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The impact of organisational culture on learning outcomes

By Romy Craig

How does the culture of an organisation affect the learning of its employees? Romy Craig explores why a learning culture depends on helping people to understand how they contribute, and to feel supported and valued.

Google 'how to create a learning culture' and in under a second you'll be inundated with opinions - over 500 million hits at the time of writing.

Businesses across the world speak proudly about their organisation's learning culture - the celebration of curiosity, the amazing opportunities and the investment of time and money in ensuring everyone can realise their full potential. What we don't talk so much about is the impact an organisation's overall culture has on allowing that learning culture to thrive, to make an impact, or to feel like it actually exists to the people who it claims benefit from it.

Of course it's important that we're proud to be curious, to embrace change, and to role-model behaviours that champion learning and give people the opportunities and space to learn. But that isn't all it takes. For a learning culture that actually delivers, we need firstly to take a step back and look at the impact of organisational culture overall, and then a step or two down Maslow's Hierarchy of Needs to address the factors that allow its pinnacle to be reached.

Maslow's Hierarchy of Needs

At the top of Maslow's pyramid is self-actualisation - achieving full potential - the ultimate aim for an organisation with a learning culture. But what the hierarchy of needs illustrates perfectly is the other factors that need to be in place for that self-actualisation to be achieved. If we can take it that the majority of organisations have the 'basic needs' in place then we can see that it's the psychological levels that need to be conquered before their learners have a chance of reaching the top.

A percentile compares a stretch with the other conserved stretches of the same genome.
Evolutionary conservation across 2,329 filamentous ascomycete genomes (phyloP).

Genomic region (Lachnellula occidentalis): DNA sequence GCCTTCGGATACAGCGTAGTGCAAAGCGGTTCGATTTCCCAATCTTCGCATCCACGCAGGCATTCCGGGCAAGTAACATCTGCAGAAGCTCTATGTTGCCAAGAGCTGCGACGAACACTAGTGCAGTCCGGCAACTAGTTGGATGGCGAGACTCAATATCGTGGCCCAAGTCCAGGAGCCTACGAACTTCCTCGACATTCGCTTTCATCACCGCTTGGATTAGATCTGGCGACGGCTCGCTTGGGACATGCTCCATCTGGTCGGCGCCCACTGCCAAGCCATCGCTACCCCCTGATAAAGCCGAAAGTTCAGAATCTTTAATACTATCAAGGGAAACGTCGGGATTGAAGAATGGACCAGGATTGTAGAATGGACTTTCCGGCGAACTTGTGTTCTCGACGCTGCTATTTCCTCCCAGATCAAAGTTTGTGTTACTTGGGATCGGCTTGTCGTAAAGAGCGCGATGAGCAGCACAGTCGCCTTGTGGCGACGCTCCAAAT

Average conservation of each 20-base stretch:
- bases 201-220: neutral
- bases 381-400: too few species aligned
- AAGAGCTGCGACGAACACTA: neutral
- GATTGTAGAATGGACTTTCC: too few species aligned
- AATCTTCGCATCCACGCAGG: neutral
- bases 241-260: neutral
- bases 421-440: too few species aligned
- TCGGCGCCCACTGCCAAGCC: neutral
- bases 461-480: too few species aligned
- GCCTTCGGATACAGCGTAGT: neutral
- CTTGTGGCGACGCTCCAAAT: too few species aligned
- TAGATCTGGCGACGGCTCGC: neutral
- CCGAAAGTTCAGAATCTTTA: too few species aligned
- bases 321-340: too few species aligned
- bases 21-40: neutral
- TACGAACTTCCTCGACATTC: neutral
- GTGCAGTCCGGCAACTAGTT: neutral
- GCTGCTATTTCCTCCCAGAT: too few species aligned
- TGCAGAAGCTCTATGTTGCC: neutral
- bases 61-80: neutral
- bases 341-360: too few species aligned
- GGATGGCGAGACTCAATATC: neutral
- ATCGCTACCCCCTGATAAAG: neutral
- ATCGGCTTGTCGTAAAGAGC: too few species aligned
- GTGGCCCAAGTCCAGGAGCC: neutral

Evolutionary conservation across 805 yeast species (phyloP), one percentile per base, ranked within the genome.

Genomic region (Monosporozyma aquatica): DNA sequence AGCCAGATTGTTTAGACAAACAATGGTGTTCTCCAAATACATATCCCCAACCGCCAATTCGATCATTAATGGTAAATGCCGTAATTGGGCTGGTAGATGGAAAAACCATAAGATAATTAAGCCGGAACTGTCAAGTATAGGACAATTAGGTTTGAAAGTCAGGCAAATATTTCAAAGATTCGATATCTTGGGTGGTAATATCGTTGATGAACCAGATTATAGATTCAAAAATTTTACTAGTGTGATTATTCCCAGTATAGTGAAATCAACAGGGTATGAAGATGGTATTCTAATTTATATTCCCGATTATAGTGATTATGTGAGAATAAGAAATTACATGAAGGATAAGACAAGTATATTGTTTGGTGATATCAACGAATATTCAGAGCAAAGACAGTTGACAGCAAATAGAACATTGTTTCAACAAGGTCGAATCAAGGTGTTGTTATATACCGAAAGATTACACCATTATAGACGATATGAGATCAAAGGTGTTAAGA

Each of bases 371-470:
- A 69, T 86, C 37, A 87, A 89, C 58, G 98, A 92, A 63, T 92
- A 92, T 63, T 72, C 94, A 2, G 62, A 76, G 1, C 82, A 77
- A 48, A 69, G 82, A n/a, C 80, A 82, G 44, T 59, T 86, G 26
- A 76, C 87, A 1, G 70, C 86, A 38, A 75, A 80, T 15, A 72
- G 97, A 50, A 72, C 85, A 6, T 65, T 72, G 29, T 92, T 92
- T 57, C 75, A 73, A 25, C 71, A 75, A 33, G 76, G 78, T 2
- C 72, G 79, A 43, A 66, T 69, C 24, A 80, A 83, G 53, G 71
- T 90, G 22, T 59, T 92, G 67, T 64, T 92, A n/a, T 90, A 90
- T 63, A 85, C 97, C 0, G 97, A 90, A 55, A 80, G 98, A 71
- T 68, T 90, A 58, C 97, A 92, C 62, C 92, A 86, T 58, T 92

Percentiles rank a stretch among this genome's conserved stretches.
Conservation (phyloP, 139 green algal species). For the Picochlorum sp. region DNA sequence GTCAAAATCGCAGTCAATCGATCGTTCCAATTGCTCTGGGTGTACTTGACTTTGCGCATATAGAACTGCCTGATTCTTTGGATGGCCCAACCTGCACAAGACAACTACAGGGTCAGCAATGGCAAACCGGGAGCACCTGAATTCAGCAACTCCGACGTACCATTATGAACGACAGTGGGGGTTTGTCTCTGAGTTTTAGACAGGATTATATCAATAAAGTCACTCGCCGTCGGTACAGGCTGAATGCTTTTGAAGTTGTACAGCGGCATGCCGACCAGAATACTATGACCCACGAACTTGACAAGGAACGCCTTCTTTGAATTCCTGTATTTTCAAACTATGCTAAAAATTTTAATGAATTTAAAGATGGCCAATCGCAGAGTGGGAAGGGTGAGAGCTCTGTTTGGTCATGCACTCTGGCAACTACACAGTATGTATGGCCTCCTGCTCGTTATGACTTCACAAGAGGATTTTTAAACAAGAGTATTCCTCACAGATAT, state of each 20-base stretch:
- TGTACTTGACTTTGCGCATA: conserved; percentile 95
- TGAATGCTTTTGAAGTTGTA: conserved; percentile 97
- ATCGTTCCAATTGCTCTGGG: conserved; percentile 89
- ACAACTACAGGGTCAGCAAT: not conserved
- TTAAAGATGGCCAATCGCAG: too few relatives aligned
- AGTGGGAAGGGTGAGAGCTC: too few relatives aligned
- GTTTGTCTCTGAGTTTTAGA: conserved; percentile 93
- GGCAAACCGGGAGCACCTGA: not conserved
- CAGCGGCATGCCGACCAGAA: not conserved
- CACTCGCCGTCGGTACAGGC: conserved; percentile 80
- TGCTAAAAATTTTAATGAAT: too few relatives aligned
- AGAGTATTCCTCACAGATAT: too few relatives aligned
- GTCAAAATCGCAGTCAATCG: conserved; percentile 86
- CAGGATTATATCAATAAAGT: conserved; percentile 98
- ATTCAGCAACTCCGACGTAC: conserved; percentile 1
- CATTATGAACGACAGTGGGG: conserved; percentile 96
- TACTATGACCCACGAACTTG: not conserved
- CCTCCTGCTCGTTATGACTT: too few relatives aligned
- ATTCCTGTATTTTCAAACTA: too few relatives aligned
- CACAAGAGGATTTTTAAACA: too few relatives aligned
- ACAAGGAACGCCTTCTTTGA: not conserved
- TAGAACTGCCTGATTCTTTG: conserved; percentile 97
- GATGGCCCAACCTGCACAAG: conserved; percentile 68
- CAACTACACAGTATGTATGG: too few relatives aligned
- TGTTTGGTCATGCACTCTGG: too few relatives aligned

In order to meet a learning outcome, people need to feel that it's something they can do and that they want to do. Some of this feeling is led by internal factors (self confidence, whether they feel that they already have good knowledge of a subject, their experiences of learning), but a large part comes from external factors - the environment they're in and the support from those around them. Let's go back to those two psychological levels and see how they're impacted by those external factors.


To meet the need of belonging, people need to feel that they are part of something and have clarity on what their role within that is. Many employee feedback surveys ask people to gauge how clear they are about how they contribute to the organisation's success. The responses to this might not seem like something you'd relate to learning, but they are. In an organisation where people can see how they fit in not just as part of their immediate team but in terms of their contribution to overall business goals, they will be far more motivated to undertake and proactively seek out opportunities to learn things that will enhance that contribution.

That's not to underestimate the feeling of belonging as it relates to the people a colleague is directly surrounded by. If someone knows that they are in an environment where others around them have their best interests at heart, they will feel supported and reaching more stretching learning goals will feel far more achievable.